// ... fill the ContentValues with the actual values ...

// ... notice we only need one line to insert/replace
getContentProvider().insert( uri, values );

Now we have passed the parameter on, so we’ll modify our ContentProvider to handle this:

public Uri insert(Uri uri, ContentValues values) {
    // ...

    boolean replace = false;
    if ( values.containsKey( SQL_INSERT_OR_REPLACE ) {
        replace = values.getAsBoolean( SQL_INSERT_OR_REPLACE );

        // Clone the values object, so we don't modify the original.
        // This is not strictly necessary, but depends on your needs
        values = new ContentValues( values );

        // Remove the key, so we don't pass that on to db.insert() or db.replace()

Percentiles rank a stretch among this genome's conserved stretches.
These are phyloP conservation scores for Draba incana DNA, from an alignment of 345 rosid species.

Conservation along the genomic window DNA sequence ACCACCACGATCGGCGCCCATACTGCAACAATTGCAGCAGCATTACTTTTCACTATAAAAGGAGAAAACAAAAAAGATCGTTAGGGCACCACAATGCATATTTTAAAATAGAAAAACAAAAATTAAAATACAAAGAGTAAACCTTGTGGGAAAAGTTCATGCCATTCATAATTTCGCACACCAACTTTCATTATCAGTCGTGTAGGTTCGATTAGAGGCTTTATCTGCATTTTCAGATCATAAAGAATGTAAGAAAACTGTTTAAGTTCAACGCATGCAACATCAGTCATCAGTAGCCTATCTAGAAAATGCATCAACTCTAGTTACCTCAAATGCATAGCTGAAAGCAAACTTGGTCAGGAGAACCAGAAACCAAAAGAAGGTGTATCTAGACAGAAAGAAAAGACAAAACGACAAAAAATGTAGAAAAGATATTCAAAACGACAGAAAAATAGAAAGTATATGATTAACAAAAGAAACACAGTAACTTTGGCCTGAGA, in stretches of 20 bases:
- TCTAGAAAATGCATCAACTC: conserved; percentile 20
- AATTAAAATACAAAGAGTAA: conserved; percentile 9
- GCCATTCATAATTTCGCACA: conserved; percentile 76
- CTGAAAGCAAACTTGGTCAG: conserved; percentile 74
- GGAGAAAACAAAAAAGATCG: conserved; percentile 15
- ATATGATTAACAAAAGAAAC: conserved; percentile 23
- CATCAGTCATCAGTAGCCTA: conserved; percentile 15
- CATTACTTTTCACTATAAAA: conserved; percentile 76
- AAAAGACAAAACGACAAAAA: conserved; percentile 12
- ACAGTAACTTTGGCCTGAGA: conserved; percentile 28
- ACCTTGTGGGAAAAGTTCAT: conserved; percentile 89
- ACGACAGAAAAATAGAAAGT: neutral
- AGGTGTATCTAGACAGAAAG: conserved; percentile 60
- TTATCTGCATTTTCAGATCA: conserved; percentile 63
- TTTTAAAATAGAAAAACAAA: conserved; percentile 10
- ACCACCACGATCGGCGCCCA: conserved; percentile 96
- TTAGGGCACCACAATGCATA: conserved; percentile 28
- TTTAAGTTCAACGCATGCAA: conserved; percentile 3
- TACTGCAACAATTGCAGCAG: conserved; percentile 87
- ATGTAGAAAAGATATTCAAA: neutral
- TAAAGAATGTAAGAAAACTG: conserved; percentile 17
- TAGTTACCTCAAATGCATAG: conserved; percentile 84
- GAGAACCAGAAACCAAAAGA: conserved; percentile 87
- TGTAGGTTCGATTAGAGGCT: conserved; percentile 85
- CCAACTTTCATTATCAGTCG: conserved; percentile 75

values.remove( SQL_INSERT_OR_REPLACE );
    }

    long rowId;
    if ( replace ) {
        rowId = db.replace(tableName, null, values);
    } else {
        rowId = db.insert(tableName, null, values);
    }

    // ...

}

Conclusion

There you have it. We can now call SQLite’s INSERT OR REPLACE function through our ContentProvider,
and even takes even less code, since we only have to call insert(), and not update(). Neat huh? :-)

About the author

Jesper Borgstrup Jesper is a Masters student of computer science at the University of Copenhagen with many years of experience in writing applications for Android.

13 thoughts on “SQLite INSERT OR REPLACE through ContentProvider

  1. Sergiandreplace

    Hi!

    I’ve also use the insertWithOnConflict instruction. It allows to set a flag on what to perform when constraints are violated. In this case, the right one will be SQLiteDatabase.CONFLICT_REPLACE. What it does is insert the row, and, if it previously exists, it’s deleted before the insert.

    Maybe this solution is not usable in all cases, but also very powerful and result looks much cleaner.

    Reply
  2. santosh